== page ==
This Quebec hub also boasts some of the lowest average rental prices among major cities. Rents in the city center cost around $3,000, significantly lower than in downtown Toronto or Vancouver, Point2 said.

More than half of the homes in Sherbrooke, Que. rent, probably for the same reason. Along with Trois Rivieres and Saguenay, rents in this city cost less than $1,500, even in the city center.

It’s no mystery why 54 per cent of Vancouver households rent. The composite benchmark home price here in May was $1,212,000.

Toronto, where the price tag is $1,117,400, has the highest number of rental homes in the country due to its larger population, but its 48 per cent share ranks only fifth in Canada.

Only one city among the 50 studied actually showed a decline in renters in recent years. In Richmond Hill, north of Toronto, the proportion of renters fell from nearly 26 per cent to about 22 per cent, even though houses here cost $1.5 million.

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Near Toronto, Richmond Hill is known for its safe streets, good schools, and high incomes. Seventy-eight percent of households here own their own home.


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A look at today’s chart suggests that buyers are gaining ground in many Canadian real estate markets. As aspiring homeowners wait for the Bank of Canada to exit, sellers have returned, causing inventories to rise, especially in Toronto and Vancouver, RBC’s Hogue said.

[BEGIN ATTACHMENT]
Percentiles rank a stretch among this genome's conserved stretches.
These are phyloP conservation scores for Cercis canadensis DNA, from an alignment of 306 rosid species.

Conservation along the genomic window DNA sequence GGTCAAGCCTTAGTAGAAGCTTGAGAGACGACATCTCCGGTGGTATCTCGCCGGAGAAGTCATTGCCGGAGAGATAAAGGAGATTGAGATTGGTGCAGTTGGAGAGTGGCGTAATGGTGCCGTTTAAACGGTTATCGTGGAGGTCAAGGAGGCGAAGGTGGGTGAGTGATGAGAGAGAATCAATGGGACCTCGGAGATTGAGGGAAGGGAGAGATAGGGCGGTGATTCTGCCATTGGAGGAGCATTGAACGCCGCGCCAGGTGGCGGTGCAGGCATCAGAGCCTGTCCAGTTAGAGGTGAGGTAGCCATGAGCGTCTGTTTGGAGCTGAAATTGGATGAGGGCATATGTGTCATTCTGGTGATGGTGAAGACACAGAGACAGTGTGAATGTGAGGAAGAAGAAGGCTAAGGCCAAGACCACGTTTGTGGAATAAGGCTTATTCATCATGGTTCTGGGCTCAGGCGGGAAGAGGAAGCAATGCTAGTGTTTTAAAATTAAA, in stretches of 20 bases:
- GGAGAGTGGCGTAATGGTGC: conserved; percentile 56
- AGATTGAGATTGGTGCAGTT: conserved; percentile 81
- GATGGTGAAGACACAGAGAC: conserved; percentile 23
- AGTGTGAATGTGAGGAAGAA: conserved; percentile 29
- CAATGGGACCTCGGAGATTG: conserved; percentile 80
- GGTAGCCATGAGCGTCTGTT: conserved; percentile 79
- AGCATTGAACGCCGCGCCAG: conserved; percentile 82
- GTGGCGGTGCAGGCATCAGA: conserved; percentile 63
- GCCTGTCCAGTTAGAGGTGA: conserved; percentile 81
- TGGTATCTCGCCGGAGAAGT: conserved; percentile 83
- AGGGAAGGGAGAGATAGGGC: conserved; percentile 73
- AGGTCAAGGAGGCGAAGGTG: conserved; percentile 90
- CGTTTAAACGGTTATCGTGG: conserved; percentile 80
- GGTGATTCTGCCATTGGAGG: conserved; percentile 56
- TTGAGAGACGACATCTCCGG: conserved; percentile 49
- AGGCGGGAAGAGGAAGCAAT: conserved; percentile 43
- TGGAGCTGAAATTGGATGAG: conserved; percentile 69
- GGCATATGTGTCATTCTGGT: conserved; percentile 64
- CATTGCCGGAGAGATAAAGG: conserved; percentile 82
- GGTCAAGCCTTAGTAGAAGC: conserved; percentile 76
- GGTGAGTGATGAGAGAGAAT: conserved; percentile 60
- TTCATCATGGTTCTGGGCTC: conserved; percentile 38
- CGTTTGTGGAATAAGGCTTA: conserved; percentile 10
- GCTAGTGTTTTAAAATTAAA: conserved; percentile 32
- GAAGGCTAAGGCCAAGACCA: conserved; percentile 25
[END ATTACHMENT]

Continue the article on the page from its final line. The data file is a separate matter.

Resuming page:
Active listings in Toronto increased 83 per cent year-over-year in May to reach a decade-high of 21,800 units, led by condo listings which increased 95 per cent.

“Increasing supply and weakening demand are giving buyers more bargaining power,” Hogue said. “And last month they leveraged that power to get some price concessions from sellers.”

The Toronto MLS home price index fell 0.4 per cent, the first monthly decline since January.


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Capital losses can only be applied to offset capital gains and not ordinary income, except in the year of death, but certified financial planner Andrew Dobson says there are several things to consider when deciding whether to sell or hold today, including inclusion of rising capital gains. rate at two thirds. Know more


Are you worried about having enough for retirement? Do you need to adjust your portfolio? Wondering how to make ends meet? Write to us with your contact information and the essence of your problem and we’ll try to find some experts to help you, while we write a Family Finance story about it (we’ll keep your name out of this, of course). . If you have a simpler question, the expert team at FP Answers, led by Julie Cazzin, can try to solve it.


McLister on mortgages

Do you want to learn more about mortgages? Mortgage strategist Robert McLister’s Financial Post column can help you navigate the complex industry, from the latest trends to financing opportunities you won’t want to miss. Also, check out their mortgage rates page for Canada’s lowest national mortgage rates, updated daily.


Today’s Posthaste was written by Pamela Heaven, with additional reporting by staff at the Financial Post, The Canadian Press and Bloomberg.